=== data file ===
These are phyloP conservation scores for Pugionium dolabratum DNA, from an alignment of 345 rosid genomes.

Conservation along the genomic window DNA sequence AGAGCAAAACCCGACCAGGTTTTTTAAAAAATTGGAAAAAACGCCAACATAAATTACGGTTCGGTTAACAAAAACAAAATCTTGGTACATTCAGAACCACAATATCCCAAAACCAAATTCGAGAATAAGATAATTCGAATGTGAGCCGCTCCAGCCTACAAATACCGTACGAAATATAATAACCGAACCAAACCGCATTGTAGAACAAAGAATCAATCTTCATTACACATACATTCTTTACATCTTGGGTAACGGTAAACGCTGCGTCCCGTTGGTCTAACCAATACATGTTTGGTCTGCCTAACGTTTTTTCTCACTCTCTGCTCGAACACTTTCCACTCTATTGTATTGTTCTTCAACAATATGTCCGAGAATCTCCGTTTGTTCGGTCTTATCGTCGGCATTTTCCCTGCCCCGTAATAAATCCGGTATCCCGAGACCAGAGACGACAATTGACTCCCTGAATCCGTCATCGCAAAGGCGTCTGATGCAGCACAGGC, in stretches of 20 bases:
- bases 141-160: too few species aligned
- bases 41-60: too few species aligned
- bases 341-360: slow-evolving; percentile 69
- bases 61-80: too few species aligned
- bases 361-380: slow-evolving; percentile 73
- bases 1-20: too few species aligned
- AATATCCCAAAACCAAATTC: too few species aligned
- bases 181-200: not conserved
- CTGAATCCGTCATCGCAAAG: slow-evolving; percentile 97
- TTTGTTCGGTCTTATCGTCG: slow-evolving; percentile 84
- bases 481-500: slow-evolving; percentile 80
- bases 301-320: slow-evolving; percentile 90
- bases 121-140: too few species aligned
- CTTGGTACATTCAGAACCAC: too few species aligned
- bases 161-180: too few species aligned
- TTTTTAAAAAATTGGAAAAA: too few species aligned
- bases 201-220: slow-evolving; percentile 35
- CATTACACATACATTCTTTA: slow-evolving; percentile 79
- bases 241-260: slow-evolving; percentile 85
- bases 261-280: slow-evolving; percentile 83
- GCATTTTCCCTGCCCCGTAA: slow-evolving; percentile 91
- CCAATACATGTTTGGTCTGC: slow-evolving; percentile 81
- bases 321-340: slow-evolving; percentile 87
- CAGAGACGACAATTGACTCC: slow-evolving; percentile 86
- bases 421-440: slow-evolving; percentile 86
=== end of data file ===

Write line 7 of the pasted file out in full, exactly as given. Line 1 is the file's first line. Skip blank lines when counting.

- bases 361-380: slow-evolving; percentile 73